When working with ideas like this strive to get past the notes and to, instead, get into the sound.  It’s not just about playing a lot of notes, it’s about knowing which notes affect you before you play them.

Finally for those of you who are interested in the tech side of things – if you like the tone – it’s the same – AU Lab, Apogee Duet, FnH Guitars and Scuffham Amps combo that I typically use….

Scuffham Amp RigWith a little added reverb and a front end boost courtesy of the TS-999.


I hope this helps and, as always, thanks for reading!


Hooey (Lewis) and The News

Hey all,

A few quick updates:


In case you haven’t seen it yet, my ZT Amplifiers Extortion pedal review went live on Guitar-Muse.  You can read all about it here.  In other GM news, I just submitted an article for a Galveston acrylic guitar review (disguised as a guide on what to look for when buying a guitar).  I fired off some questions to Magic Band touring guitarist Eric Klerks for an upcoming interview, and have some really cool lessons coming up including an exhaustive overview on Ridgely Snow and a lesson on Chaostics.  More interviews and gear to follow.

Publisher’s Weekly

Also, A new article just went up on Publisher’s Weekly online (it should be in the print edition soon) on Indie Rock and publishing that I was quoted in.  You can read that here.  Special thanks to Alex Palmer for listening to me ramble about the state of the industry and distilling that into a few quotes.


The first disc of the session I played with Daren Burns Onibaba is coming out soon and the artwork by Kio Griffith looks AMAZING:


The disc features awesome playing from the incomparable Vinny Golia, George McMullen, Craig Bunch, Daren Burns and Randy Gloss.  Daren has a CD release show in LA that I have to miss – but I’m psyched that this is finally coming out.

Mas Books

The book updates are almost all done.  I’ve gotten almost all the proof covers back and approved them.  Positional Exploration‘s in the mail and after a make a few small tweaks on Fretboard Visualization – that’ll go in the mail.

In other book news, look for my next Kindle title –  Nothing Ever Got Done With An Excuse, this fall.

A cast of a different kind.

I just tracked a quick demo of a tune from my new 12-Tone book that’s going to be the “show” music for a podcast I have up my sleeve.  I’ll post more details as it gets closer to air – but I think it’s going to be cool and works into the long term goals of the site in a somewhat indirect manner.

And Mixing and Tracking Resumes

Rough Hewn Trio and solo acoustic cd are on their way to getting completed – dare I say this spring?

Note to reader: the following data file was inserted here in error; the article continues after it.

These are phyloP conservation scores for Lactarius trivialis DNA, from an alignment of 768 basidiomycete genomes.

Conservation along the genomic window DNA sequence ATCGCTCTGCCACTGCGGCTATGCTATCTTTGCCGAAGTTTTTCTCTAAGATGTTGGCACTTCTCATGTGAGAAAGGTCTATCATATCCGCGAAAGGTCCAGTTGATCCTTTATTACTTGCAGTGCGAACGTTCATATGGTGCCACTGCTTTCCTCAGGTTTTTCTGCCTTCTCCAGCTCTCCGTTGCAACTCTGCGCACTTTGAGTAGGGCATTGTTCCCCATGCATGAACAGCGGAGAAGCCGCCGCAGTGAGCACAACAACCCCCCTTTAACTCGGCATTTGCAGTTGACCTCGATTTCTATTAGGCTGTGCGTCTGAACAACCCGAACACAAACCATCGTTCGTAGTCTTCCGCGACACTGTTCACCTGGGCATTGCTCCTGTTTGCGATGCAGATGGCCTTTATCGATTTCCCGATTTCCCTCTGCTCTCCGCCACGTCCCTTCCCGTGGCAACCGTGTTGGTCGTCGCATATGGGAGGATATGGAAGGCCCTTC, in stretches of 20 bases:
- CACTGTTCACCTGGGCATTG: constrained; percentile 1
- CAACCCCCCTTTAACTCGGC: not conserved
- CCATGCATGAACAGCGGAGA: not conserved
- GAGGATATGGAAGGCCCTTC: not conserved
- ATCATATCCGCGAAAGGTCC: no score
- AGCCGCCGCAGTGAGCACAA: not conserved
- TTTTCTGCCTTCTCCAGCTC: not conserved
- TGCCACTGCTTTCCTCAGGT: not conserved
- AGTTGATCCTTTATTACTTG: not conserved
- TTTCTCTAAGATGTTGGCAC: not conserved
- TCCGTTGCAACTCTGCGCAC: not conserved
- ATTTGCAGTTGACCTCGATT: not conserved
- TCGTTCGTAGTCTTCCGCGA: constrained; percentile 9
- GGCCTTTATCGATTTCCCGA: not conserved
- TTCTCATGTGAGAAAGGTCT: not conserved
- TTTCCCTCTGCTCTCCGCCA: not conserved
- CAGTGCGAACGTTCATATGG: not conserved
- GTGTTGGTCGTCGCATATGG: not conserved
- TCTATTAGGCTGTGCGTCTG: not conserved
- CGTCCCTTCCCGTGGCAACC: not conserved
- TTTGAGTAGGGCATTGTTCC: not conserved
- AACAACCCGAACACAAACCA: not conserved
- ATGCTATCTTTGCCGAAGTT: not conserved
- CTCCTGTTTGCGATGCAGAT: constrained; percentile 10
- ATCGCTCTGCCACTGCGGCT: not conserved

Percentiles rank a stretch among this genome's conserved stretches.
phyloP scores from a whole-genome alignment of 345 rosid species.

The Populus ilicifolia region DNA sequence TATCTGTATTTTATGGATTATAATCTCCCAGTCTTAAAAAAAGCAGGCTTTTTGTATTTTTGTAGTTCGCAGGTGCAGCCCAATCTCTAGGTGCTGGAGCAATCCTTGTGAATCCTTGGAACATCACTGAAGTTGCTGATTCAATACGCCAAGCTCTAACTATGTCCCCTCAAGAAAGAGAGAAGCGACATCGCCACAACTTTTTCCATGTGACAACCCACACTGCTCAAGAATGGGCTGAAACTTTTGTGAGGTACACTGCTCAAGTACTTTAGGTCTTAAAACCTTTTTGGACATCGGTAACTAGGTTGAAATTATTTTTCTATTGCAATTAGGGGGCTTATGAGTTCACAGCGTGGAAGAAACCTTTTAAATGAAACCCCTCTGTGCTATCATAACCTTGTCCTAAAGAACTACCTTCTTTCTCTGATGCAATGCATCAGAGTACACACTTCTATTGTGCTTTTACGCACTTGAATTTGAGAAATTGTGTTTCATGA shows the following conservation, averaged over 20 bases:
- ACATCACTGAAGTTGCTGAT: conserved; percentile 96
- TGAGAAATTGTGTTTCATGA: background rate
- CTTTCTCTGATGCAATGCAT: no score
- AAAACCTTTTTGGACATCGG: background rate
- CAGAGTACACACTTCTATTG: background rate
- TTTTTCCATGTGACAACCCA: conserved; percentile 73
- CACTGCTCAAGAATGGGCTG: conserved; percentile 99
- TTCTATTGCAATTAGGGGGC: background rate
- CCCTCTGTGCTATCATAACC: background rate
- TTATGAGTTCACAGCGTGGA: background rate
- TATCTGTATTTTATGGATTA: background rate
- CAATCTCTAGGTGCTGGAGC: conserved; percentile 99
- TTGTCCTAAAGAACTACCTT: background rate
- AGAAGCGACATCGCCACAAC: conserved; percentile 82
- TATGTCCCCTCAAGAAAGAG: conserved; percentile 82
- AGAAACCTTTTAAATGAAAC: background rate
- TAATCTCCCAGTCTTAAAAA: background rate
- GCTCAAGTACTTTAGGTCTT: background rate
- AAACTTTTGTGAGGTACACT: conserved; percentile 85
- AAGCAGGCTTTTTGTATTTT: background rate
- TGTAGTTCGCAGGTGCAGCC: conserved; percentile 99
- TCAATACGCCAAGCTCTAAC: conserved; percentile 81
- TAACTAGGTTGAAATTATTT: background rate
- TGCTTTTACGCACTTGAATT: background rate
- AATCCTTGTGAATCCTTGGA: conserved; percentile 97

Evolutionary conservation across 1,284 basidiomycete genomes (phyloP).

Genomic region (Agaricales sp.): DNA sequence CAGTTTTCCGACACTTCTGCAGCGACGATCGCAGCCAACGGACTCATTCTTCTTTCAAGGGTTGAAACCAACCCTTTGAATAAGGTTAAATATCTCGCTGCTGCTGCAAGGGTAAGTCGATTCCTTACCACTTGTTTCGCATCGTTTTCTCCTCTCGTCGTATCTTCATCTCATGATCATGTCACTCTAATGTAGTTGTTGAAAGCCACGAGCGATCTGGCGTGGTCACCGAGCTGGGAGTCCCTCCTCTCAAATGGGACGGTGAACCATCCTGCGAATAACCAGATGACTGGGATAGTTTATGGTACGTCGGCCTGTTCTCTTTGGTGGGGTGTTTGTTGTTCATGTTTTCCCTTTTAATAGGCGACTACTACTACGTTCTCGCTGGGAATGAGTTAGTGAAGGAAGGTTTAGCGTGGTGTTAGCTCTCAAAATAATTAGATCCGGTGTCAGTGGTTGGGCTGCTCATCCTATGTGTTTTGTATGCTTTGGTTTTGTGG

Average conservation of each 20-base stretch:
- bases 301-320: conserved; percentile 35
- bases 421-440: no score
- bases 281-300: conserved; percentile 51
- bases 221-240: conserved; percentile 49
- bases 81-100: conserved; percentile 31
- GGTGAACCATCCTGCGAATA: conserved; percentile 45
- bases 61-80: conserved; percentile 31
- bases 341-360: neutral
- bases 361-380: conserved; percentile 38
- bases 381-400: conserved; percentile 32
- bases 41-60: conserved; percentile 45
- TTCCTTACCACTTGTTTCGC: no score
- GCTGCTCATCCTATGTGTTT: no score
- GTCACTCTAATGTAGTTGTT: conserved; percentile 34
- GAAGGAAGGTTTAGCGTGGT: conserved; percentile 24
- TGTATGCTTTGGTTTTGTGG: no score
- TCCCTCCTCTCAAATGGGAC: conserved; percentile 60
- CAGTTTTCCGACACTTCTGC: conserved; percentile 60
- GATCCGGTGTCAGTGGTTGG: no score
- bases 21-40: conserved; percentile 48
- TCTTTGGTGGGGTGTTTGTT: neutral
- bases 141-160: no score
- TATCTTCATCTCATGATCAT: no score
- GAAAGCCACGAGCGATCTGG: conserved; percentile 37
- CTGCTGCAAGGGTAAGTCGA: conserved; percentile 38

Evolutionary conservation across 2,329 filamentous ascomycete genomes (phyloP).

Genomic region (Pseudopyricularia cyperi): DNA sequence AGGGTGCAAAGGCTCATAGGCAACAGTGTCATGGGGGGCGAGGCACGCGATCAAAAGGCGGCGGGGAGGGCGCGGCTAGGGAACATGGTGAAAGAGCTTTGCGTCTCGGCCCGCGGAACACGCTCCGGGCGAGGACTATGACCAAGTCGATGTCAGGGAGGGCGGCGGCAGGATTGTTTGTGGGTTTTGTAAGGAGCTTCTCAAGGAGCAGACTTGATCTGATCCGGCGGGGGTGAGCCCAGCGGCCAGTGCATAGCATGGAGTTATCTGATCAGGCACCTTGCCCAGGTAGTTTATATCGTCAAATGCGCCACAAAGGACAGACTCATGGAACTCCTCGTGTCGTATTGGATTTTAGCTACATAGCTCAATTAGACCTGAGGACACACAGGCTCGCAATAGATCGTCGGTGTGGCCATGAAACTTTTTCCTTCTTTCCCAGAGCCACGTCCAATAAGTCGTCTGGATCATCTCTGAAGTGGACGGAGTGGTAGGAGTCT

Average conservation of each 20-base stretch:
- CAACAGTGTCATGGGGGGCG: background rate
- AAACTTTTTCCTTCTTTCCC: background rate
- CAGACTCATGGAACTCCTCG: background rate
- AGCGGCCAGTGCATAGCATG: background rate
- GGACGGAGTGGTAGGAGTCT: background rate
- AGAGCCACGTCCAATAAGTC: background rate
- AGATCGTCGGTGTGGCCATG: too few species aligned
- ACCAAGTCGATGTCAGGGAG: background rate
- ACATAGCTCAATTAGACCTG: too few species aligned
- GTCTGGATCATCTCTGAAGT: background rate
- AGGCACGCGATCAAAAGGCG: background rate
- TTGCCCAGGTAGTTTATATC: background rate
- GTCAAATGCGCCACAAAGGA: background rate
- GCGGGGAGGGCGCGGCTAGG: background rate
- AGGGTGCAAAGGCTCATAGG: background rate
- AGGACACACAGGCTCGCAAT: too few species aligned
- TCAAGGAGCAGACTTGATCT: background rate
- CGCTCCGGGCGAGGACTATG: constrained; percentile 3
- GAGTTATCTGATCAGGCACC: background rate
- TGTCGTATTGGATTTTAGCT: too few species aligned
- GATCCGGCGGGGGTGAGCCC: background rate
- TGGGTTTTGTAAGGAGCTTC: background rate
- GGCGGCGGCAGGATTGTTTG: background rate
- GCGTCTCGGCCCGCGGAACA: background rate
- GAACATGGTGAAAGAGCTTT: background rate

That’s it for now.  Heap o’ new stuff on the way.

As always, thanks for reading.


Altruistic Action And Selfish Motivation

The best relationship lesson I ever learned.

Believe it or not, the best lesson I ever learned in a relationship tied directly into a lesson that it took years to integrate into my playing.

Years ago, I was in an absolutely intoxicating relationship with a remarkable woman that I thought I was going to marry.  But there were a lot of difficulties in that situation.  I had just come out of my undergraduate program by the skin of my teeth and entered the workplace in a field that had nothing to do with the skills I acquired…to pay off the student loans associated with those skills.  I threw myself onto this ready-made family and was completely  in over my head.  (I eventually learned that, “No, no…I got this.” is the mantra of the drowning person succumbing to their own delusion.)

But I really wanted to make the relationship work so I did whatever I could to accommodate the other person (generally at substantial discomfort to myself).  The more I became a martyr, the more miserable I became and as I became more miserable I simply poisoned a doomed relationship that much faster.  I doubt that you’d be surprised when she broke up with me.  I, on the other hand, was gutted.

And the first thing I did?  I threw all of those things I did “for her” back in her face.  And I did that because I was immature and I didn’t understand the situation.

I didn’t understand that she never asked me to do any of those things that I did.

It took me months to learn the lesson that in any relationship, you need to do things that you want to do.  You need to be selfish in certain things because if you only do things that you hate doing, you’re going to be miserable and you’re going to be miserable around.

When I did get married years later, I was grateful for that lesson as I was for doing things for my wife because I wanted to do them for her.  There are a number of other lessons that I’ve had to learn since then, but I am thankful that I got that first one out of the way…

Perhaps you’re thinking, “Nice story Scott.  Bully for you – but what the Hell does this have to do with guitar playing?”

A lot actually.

In your relationship with music you also have to be a little selfish.

If every action that you take is going to be dependent on someone else’s approval for you to feel good about it – you are on a road to artistic ruin.

Piggybacking off of my last post, there are many things that you are likely to work on that will not pan out for one reason or another but (in a “it’s the journey not the destination” variation) the only reason to get involved in any project is because you can invest yourself into it emotionally as well as physically and/or financially.

Be 100% clear – you may play guitar – but if you are not in the business of moving people with your music all the finger exercises and hours with a metronome in the world won’t help you.

You move people by writing and playing honest music.  It’s a critical step in connecting with people.  If you’re sincerely invested in what you’re doing, that’s going to come across.

To be clear – I’m not saying that you have total license to be an ass.